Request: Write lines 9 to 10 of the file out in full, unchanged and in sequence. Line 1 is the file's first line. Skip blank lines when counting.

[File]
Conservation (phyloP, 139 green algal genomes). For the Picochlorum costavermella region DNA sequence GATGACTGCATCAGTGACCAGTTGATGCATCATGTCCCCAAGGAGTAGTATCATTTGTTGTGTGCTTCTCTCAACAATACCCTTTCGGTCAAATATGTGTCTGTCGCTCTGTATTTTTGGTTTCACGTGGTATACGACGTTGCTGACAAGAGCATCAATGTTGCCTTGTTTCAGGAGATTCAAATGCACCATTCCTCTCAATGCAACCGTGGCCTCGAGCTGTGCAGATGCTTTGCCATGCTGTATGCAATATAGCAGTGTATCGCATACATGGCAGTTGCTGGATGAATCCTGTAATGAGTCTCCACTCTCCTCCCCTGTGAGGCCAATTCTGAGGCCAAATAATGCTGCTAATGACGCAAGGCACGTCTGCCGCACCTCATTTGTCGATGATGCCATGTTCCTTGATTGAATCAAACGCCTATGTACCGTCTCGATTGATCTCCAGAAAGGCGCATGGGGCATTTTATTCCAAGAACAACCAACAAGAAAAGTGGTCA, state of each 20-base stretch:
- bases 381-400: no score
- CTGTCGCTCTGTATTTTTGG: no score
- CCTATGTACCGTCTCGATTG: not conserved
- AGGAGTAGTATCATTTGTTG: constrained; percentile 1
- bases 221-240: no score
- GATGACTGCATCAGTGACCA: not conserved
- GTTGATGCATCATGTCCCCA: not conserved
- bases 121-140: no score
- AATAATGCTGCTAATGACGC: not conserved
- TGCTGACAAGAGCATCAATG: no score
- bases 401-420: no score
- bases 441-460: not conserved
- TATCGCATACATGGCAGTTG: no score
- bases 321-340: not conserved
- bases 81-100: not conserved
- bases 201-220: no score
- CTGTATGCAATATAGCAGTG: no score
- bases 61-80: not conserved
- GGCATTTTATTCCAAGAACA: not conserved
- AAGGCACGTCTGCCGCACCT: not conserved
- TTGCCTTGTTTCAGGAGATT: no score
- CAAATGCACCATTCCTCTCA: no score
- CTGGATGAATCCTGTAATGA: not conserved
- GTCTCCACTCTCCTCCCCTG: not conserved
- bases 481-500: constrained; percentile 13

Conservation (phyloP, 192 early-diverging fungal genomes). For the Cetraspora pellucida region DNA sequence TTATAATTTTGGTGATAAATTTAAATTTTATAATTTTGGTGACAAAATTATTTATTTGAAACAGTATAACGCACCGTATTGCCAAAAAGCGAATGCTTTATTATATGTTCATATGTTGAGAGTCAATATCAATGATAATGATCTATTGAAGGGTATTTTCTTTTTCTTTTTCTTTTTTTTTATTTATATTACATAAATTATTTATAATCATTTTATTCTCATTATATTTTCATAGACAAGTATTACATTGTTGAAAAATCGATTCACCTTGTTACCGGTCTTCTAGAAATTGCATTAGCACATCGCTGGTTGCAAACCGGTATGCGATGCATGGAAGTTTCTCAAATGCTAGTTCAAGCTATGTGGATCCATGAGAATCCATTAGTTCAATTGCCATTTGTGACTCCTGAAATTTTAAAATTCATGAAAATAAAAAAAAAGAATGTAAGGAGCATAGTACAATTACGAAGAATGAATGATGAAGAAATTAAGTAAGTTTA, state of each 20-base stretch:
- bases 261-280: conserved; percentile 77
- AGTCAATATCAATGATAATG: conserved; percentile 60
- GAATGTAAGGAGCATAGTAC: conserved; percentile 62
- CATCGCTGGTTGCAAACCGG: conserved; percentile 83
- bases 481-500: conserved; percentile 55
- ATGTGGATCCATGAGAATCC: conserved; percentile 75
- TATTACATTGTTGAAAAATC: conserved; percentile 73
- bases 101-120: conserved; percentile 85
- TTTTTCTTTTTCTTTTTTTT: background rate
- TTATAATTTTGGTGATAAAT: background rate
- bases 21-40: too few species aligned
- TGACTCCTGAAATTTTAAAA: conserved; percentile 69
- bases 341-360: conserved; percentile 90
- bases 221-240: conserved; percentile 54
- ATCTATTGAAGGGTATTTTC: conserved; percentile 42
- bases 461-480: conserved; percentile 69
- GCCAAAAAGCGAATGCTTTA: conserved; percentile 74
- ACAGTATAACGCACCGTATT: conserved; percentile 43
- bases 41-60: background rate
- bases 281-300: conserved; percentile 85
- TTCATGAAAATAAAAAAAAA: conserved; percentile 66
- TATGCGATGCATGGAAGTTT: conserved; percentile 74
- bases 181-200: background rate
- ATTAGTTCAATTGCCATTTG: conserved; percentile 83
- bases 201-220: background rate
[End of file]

- bases 121-140: no score
- AATAATGCTGCTAATGACGC: not conserved